Somebody using #dosomethingfornothing was not used only for the homeless but it all about connecting people. How you use your skills, to help somebody doing what you love. When l thought about the hashtag, it has no meaning but is accessible to everybody. When l first started posting, it was slow but we had lots of videos and press. It went viral, had 50-80 k views. The movement has people doing different kinds of acts in different parts of the world. Some are hairdressers. Friends like Heather Bett comes out with me and looks after homeless people’s dogs. A guy in NYC plays guitar to people, makes them smile with a song. We have had people go to old people’s home, just having lunch with somebody and tell an old people’s story because they don’t have any family. It’s all about connecting people and doing it with the hashtag and we are looking to set this up as a foundation. I talk at schools about this and talk to a big group of students on how to use these social media, all these platforms not just for the superficial, not for the other stories but for real human stuff and l think this is an important message for younger people.

What is the best way of raising awareness for your campaign #dosomethingfornothing?

Social media is very important especially from the reaction l have had. People all around the world connect to this. I have received emails from Australia, Korea, Columbia, because there are different parts of the world with different cultures , different lives, but they all connect to this and this shows you it’s about love and humanity. So when this is featured in new places, this always helps but the most important thing is to keep on doing this. I go out a few times a week, post them all, meet people, and you have to be happy doing it and l’m happy doing it.

You also work in a salon, how do you manage your time to cut for the homeless? Is there a specific time during the day you cut their hair?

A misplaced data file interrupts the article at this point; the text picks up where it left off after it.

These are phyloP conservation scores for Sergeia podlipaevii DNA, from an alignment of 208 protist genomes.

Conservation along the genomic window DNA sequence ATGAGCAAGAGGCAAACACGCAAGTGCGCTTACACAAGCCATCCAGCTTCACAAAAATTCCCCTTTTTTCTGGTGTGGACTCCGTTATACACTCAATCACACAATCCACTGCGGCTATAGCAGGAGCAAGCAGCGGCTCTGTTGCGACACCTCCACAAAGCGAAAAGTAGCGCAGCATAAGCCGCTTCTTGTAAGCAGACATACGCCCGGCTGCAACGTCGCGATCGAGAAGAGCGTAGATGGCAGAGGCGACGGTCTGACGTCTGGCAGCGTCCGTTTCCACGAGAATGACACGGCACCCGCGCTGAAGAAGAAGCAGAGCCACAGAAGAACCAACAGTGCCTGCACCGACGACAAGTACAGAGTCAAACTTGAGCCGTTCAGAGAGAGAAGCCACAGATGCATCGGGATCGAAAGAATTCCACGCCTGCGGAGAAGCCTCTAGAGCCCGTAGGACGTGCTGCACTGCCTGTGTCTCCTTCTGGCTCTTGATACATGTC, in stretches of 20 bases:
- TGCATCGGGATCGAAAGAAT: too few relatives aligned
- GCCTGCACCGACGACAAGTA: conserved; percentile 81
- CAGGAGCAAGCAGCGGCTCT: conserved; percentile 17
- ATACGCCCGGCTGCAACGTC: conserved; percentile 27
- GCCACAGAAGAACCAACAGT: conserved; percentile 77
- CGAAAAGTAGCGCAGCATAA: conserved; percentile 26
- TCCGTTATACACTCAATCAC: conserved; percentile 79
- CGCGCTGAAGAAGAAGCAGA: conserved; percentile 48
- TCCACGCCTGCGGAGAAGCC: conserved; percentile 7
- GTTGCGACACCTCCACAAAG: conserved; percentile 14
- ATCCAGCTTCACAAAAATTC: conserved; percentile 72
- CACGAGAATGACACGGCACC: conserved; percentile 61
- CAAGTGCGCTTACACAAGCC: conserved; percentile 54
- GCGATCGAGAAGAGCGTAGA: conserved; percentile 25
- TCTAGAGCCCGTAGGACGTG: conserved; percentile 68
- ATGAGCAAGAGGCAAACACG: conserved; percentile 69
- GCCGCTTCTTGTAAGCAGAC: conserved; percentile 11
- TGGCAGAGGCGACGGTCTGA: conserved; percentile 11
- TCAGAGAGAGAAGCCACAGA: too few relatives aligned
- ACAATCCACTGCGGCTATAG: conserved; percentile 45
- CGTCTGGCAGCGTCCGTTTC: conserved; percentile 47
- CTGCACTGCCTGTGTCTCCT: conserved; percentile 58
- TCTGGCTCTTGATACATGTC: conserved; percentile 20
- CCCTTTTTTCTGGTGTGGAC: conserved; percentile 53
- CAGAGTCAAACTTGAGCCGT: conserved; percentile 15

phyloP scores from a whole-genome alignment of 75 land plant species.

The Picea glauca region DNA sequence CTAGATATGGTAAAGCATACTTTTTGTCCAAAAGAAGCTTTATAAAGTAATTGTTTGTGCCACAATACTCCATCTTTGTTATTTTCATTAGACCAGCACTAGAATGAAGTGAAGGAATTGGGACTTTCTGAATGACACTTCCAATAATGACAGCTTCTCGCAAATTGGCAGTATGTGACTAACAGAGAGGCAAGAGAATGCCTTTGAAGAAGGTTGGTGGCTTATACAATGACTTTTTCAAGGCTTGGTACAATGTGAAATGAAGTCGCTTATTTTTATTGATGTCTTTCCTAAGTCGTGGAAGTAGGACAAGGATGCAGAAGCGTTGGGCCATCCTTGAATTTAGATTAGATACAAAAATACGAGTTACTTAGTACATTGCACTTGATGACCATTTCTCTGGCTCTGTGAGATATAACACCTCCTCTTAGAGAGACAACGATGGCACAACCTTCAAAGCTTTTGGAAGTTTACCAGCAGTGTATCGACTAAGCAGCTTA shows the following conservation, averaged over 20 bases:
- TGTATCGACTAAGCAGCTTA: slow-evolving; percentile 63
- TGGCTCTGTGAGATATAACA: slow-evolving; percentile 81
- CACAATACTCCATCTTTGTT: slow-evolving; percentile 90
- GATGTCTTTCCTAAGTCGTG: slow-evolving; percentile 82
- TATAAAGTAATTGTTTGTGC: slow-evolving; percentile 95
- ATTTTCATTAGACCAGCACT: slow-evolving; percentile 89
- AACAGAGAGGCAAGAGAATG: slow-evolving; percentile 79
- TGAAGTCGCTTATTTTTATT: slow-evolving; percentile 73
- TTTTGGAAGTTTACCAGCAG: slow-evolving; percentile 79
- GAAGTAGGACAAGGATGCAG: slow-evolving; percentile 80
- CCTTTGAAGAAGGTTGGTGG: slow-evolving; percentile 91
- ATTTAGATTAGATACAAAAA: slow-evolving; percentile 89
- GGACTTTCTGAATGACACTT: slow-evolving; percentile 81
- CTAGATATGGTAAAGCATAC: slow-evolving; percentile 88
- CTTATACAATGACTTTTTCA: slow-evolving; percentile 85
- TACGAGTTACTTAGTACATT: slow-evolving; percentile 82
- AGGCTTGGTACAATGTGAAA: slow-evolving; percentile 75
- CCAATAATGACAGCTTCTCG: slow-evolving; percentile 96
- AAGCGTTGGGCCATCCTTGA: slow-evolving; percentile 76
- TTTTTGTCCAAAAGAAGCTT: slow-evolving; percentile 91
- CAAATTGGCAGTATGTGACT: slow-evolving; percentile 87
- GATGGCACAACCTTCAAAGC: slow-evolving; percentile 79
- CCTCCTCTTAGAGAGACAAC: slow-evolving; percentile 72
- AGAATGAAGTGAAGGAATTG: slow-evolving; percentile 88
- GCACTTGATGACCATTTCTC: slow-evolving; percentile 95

I worked in a salon in South London, while doing this project. l managed to get a flexible contract which allowed me to go out and cut hair as much as l needed. #dosomethingfornothing is my priority now. Working as a hairdresser and cutting hair is still as important to me, but it’s something that is gradually taking more time doing this as l see the future, and working full time to set this up as a foundation, it will change for me, and setting this up as something that’s here for tomorrow not just today.

Do you think hair relates to a person’s confidence, in this case, the homeless?

Identity is the word l use. Hair plays a big role when somebody has their heart broken whether in movies, films or stories. A new haircut, or somebody working in a new job and they need confidence, a haircut is a big part of your identity and who you are. The people l see, one thing they suffer is lack of confidence, lack of self-esteem. A haircut isn’t going to solve anyone’s problems, but doing this can improve somebody’s confidence. You can give somebody somewhere to sleep, something to eat or anything to survive. Mainly giving them self-esteem and dignity.

How would you describe your signature style?